Hypervisor Vendors Go to War in 2013: Customers Emerge the Ultimate Winners - Executive Viewpoint 2013 Prediction: HotLink

Lynn LeBlanc (Profile)
Monday, January 14th 2013

If you’re a virtualization professional, 2013 will be another good year for you! Server virtualization remains the top initiative for most IT shops. According to Gartner, just over 50% of the server workloads have now been virtualized. The main drivers for this move are cost savings from server consolidation, dynamic resource management and improved business continuity. Of course, 50% virtualized means 50% more to go.

Since VMware was first on the scene, by 2012 most large data centers have sizable investments in VMware infrastructure. And this investment is growing with every enterprise license agreement renewal. At the same time, the competitive landscape has materially changed. Microsoft’s sustained investment in Hyper-V has delivered a legitimate alternative to VMware vSphere -- at a dramatically lower price point. IDC reports that Hyper-V market share is already at 26%, compared to VMware’s 56%. With most VMware hosts running Windows workloads and Hyper-V rapidly closing the feature gap with vSphere, it’s not surprising that VMware executives were fixated on Microsoft in 2012. With a lion’s share of VMware revenue derived from vSphere, the warfare between VMware and Microsoft will most certainly escalate in 2013.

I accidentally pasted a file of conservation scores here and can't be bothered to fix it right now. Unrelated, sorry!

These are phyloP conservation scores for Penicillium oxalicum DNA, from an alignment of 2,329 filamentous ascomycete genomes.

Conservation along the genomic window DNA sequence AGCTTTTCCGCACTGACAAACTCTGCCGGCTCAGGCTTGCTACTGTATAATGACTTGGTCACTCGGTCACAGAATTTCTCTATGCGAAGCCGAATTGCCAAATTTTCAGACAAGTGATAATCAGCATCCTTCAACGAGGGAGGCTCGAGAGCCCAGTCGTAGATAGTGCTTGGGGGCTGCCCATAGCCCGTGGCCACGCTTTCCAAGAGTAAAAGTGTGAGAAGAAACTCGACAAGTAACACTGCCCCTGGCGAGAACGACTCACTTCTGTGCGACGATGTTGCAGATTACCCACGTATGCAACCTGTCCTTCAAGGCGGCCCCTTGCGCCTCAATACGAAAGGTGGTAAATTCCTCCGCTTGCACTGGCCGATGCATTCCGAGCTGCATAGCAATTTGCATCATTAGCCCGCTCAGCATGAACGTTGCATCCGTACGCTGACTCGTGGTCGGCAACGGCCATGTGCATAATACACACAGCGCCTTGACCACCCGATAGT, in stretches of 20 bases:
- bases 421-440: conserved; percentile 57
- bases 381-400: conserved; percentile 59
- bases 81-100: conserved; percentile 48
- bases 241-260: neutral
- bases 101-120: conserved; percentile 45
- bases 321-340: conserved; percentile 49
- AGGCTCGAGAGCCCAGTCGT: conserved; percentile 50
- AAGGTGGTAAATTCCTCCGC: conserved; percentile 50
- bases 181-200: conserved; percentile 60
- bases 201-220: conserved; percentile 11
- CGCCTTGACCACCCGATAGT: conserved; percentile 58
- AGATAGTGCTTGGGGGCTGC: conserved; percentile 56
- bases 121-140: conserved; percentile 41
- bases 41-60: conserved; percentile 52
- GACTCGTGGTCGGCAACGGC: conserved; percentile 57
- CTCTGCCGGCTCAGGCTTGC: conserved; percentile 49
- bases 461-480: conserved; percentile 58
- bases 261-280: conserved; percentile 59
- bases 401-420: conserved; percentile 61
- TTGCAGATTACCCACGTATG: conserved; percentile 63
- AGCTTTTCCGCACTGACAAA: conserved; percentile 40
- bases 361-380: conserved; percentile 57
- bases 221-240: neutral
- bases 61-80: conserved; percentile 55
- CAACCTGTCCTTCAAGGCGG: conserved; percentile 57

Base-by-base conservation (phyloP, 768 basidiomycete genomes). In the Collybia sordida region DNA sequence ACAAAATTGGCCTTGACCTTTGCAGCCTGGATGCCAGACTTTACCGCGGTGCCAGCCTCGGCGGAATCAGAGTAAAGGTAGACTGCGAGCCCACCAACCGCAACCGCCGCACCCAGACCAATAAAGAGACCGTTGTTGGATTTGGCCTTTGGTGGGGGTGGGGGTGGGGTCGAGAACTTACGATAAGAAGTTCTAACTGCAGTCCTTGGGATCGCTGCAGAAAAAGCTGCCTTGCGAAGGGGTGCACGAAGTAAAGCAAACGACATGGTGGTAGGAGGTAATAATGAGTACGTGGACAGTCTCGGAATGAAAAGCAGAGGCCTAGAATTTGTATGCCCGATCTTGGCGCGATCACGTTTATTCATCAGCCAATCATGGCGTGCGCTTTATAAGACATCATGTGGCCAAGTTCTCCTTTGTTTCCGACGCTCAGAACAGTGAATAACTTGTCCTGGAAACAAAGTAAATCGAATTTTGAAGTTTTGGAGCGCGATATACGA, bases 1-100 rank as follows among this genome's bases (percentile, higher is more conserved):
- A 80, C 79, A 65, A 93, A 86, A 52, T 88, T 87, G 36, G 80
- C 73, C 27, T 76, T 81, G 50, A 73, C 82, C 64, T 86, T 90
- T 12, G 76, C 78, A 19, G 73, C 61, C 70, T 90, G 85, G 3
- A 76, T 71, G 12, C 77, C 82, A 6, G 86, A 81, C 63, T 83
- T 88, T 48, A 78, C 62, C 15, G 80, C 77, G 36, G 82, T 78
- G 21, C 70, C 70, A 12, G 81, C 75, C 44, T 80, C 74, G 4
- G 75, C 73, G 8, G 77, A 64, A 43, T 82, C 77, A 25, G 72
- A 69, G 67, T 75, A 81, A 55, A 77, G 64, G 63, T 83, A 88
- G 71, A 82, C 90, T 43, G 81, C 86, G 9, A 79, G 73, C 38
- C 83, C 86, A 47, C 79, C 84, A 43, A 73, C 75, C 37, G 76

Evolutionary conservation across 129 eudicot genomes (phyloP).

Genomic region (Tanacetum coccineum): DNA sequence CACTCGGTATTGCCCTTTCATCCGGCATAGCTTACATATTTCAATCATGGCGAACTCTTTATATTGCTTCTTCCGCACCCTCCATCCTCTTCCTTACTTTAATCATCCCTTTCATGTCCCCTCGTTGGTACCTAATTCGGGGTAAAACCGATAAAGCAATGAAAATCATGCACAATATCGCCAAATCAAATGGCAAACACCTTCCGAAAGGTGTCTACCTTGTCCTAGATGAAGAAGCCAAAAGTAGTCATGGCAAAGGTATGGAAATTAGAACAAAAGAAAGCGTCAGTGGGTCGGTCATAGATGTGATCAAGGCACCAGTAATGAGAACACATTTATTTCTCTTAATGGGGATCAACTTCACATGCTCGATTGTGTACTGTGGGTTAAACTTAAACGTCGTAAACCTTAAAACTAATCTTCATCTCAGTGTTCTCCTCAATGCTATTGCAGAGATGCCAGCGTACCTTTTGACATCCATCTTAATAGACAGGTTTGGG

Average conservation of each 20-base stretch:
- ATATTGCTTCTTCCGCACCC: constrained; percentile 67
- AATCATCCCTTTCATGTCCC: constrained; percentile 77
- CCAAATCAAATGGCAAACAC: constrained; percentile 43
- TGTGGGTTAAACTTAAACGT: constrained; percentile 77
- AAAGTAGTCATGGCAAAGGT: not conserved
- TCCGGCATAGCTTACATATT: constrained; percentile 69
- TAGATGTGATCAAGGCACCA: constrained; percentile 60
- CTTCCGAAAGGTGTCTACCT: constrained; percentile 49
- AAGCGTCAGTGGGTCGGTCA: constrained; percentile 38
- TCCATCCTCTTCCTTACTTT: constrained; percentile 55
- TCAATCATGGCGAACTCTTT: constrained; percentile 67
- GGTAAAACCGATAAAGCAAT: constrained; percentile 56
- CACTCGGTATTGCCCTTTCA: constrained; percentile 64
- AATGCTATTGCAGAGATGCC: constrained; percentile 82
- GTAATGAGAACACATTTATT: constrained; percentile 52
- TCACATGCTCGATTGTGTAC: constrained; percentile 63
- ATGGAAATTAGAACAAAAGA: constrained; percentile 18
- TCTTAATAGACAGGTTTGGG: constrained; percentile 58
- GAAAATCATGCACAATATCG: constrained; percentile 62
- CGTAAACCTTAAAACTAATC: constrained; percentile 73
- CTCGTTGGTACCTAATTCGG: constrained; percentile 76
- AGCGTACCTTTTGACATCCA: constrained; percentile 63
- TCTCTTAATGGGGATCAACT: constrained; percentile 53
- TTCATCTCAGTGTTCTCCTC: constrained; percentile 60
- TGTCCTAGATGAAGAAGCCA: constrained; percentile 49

VMware’s premium pricing combined with its heavy-handed tactics predictably led to second sourcing and diversification of server virtualization platforms. Though unthinkable in prior years, CIOs are now deploying multiple hypervisors to bring virtualization costs under control and remove the vulnerabilities of lock-in. Aside from cost, IT also manages multiple infrastructure types to support varied business unit and engineering requirements, accommodate alternate sites and support application affinity, as well as any number of other good reasons. This year, estimates of multi-hypervisor deployment ranged from 40% to 70%, depending on the group surveyed. In 2013, IT shops will accelerate deployment of heterogeneous hypervisors as Hyper-V advances further, VMware price/performance is rationalized, and multi-hypervisor trials are completed.

Tackling the challenges of holistic management of multi-hypervisor infrastructure will take center stage in 2013. Management is typically the Achilles heel, and mixed server virtualization has particular challenges in this regard. Each hypervisor vendor has its own management console and exposes only limited functionality through public APIs. As a result, most heterogeneous management solutions still require the native management consoles -- creating a “manager of managers” operating model. This approach is complex, expensive and simply will not scale. Therefore, IT managers will look to a new generation of technologies to fill the gap.

In 2013, heterogeneous management solutions will be differentiated by their levels of flexibility, integration and the ability to seamlessly manage mixed environments as effortlessly as homogeneous ones.  Vendors like HotLink have built sophisticated technologies to address multi-hypervisor deployments, and data centers will look to these next-generation virtualization management solutions, specifically designed to streamline multi-platform administration and operations.

Though hypervisor vendors will be battling it out next year, customers will be the ultimate winners. Fierce competition increases innovation and decreases cost --, the perfect combination for your IT roadmap in 2013.